Tuberculosis or TB now rivals HIV/Aids as one of leading diseases that have led to death.
1.1 million people around the world died of TB in 2014, 1.2 million died of HIV/Aids, and 400,000 people suffered from both the diseases according to the World Health Organisation (WHO). And most recently, Minister Tan Chuan Jin suffered at the hands of a form of TB and made a full recovery from it.
It isn’t so much that TB has picked up and evolved as an infectious disease but that in recent years, medicine has managed to catch up and help people suffering from HIV/Aids to survive. However there still isn’t much funding going into research for both TB and HIV/Aids, as it clearly shows in the death toll.
TB is a disease caused by a bacterium called Mycobacterium tuberculosis. The bacteria usually attack the lungs, but TB bacteria can attack any part of the body such as the kidney, spine, and brain. If not treated properly, TB disease can be fatal. Mr Tan Chuan Jin suffered from a rare form of TB affecting 5% of TB patients. This rare form of TB however wasn’t infectious, and Mr Tan made a full recovery after he recognised the symptoms early.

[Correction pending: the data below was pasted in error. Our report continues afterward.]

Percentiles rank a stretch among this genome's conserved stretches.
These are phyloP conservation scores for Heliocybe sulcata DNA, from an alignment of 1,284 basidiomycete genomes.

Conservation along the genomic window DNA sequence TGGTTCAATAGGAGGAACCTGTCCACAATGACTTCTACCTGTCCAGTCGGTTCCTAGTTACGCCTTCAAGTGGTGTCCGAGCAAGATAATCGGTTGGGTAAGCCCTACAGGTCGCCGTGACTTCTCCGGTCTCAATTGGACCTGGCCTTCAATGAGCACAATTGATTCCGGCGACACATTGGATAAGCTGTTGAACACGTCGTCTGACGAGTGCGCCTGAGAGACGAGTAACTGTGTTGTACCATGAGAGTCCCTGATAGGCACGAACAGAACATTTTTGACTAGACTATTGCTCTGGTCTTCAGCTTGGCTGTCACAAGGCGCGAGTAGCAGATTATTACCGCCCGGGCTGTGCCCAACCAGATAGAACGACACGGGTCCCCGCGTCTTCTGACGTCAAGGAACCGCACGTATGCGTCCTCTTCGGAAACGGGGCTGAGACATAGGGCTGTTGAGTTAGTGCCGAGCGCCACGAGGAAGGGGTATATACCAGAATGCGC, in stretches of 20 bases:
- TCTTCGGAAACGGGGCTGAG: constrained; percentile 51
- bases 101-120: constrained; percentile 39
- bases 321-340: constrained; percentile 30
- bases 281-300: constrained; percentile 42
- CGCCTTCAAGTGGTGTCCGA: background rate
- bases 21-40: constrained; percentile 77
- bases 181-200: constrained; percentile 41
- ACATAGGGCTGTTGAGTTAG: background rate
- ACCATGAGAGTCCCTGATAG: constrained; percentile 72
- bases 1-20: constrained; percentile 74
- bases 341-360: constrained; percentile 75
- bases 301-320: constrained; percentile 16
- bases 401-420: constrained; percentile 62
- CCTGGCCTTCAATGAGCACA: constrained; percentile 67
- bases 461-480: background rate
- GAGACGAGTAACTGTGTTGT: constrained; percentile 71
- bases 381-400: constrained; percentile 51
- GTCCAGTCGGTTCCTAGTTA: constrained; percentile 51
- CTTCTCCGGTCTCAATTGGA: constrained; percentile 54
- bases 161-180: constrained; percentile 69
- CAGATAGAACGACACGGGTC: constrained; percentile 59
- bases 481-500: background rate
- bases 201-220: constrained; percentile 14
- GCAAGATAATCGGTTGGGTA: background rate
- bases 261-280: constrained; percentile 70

But given that TB can be treated if spotted early, the death rate is worryingly high according to the Director of WHO. WHO found that 6 million new cases of TB were reported in 2014, fewer than two-thirds of the 9.6 million people worldwide estimated to have fallen sick with TB last year.
Among the estimated 480,000 cases of multi-drug resistant TB in 2014 – a superbug form of the disease that resists the two most potent anti-TB drugs -, only one in four was diagnosed.
The WHO has stated that is time that funding goes into fighting TB, and curbing more global deaths.